Most mount companies suggest torque ratings for ring and base screws. The suggestion for ring screws almost never exceeds 20 inch-pounds, about what an average man can produce when using the small Torx wrench many manufacturers provide with their rings. This may not sound like much, but believe it or not it’s plenty for holding a scope in place, because the aluminum tube compresses slightly, providing enough backpressure against the rings to stay put. This is particularly true today, when so many scopes and rings are matte-finished.

Occasionally a really heavy scope on a really hard-kicking rifle will shift inside the rings. The solution isn’t to grab the screwdriver handle in your fist and really reef on the ring screws. Instead, put some rubber cement inside the rings. Auto-engine gasket sealer holds very well, but the cheap rubber cement used by kindergartners also works, and comes off easier, handy with both 5 year olds and scopes.

The final piece of the mounting puzzle is squaring the reticle with the rifle. Yes, some people do shoot quite well with a canted reticle and rifle, including David Tubb, but most of us are more accurate with a reticle mounted squarely above the bore, especially at longer ranges. Some humans can square a scope precisely by holding the rifle at arm’s length to see whether the vertical crosshair apparently bisects the rear of the action, but many of us need more help. The same company making the Scope-Tru bar recently introduced one handy tool for the job.

The Reticle-Tru is a precisely made piece of plastic with a thin slot in the middle and a point on the bottom. It’s placed over the rear bell of the scope, and then turned until the point lines up with the middle of the action. The vertical reticle should then line up with the slot. I’ve played with the device for several months now, and find it more effective than the various devices using spirit levels placed on various parts of scopes and rifles. All of those depend on the assumption that the reticle is square with the adjustment turrets, which ain’t necessarily so.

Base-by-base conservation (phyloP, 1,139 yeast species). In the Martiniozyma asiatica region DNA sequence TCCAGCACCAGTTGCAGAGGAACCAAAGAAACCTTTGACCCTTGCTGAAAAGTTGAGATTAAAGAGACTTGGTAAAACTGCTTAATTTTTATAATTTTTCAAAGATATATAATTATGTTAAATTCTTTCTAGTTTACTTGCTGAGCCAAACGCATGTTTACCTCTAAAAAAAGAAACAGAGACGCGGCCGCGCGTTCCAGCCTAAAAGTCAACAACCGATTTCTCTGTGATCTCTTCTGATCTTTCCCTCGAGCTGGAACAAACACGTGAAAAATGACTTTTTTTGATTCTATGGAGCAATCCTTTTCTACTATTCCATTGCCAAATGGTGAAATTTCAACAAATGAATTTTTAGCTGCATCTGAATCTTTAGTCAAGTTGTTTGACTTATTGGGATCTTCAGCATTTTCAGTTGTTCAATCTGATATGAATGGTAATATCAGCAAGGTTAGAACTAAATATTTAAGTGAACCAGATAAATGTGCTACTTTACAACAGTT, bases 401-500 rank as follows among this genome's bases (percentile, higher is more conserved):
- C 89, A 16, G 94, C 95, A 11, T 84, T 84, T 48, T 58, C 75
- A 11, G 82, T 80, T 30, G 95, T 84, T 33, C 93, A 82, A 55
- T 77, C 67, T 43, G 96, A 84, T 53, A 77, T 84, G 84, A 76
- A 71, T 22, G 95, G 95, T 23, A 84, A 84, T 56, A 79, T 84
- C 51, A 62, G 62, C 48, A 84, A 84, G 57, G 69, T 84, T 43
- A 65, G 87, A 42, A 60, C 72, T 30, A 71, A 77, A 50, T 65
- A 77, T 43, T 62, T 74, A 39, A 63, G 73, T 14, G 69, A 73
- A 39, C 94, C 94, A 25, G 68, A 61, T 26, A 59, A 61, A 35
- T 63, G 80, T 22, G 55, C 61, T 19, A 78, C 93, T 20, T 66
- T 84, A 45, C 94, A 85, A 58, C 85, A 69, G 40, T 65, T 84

The final test for a squared reticle, however, is actually shooting the rifle at a target mounted on the backboard with a spirit level. Take several shots between cranking the elevation adjustment up and down 6 inches. If two groups form in perfect vertical alignment, the reticle is square with the bore.

Over the years I’ve become convinced many scope problems, from ring marks to erratic adjustments, are actually mounting problems. It’s surprising how many problems go away when we mount scopes correctly.
By John Barsness

Redfield-type mounts originated when most scopes didn’t have
internal windage adjustments.

A bore-sighter like this Bushnell is handy for making sure a scope
is mounted aligned with the rifle’s bore

Both Photos: Burris’s Signature rings (installed) Bottom Photo: include
plastic inserts of varying thicknesses Top Photo: to compensate for ring misalignment.

The Scope-Tru Alignment Bar was specifically designed for the
popular Redfield-type mounts.

Sometimes identical rings can be switched from front to rear on the
rifle to solve minor alignment problems. This often helps on Ruger No. 1 rifles.

Conetrol mounts include windage adjustment in each base. The mounts are
sturdier than Redfield-style rings.

200 S. Front St., Montezuma, IA 50171
(800) 741-0015

920 54th Avenue, Greeley, CO 80634
(970) 356-1670

10225 State Highway 123 S.
Seguin, TX 78155
(800) 266-3876

D’Arcy Echols & Co.
98 W. 300 S., Millville, UT 84326
(435) 755-6842

1440 N.W. Greenbriar Pkwy., Beaverton, OR 97006
(800) 538-7653

Manson Precision Reamers
8200 Embry Rd., Grand Blanc, MI 48439
(810) 953-0732

S&K Scope Mounts
70 Swede Hollow Rd., Sugar Grove, PA 16350
(800) 578-9862

Scope-Tru Alignment Bar
Reticle-Tru Alignment Device
(406) 586-1687

Talley Manufacturing Inc.

P.O. Box 369, Santee, SC 29142
(803) 854-5700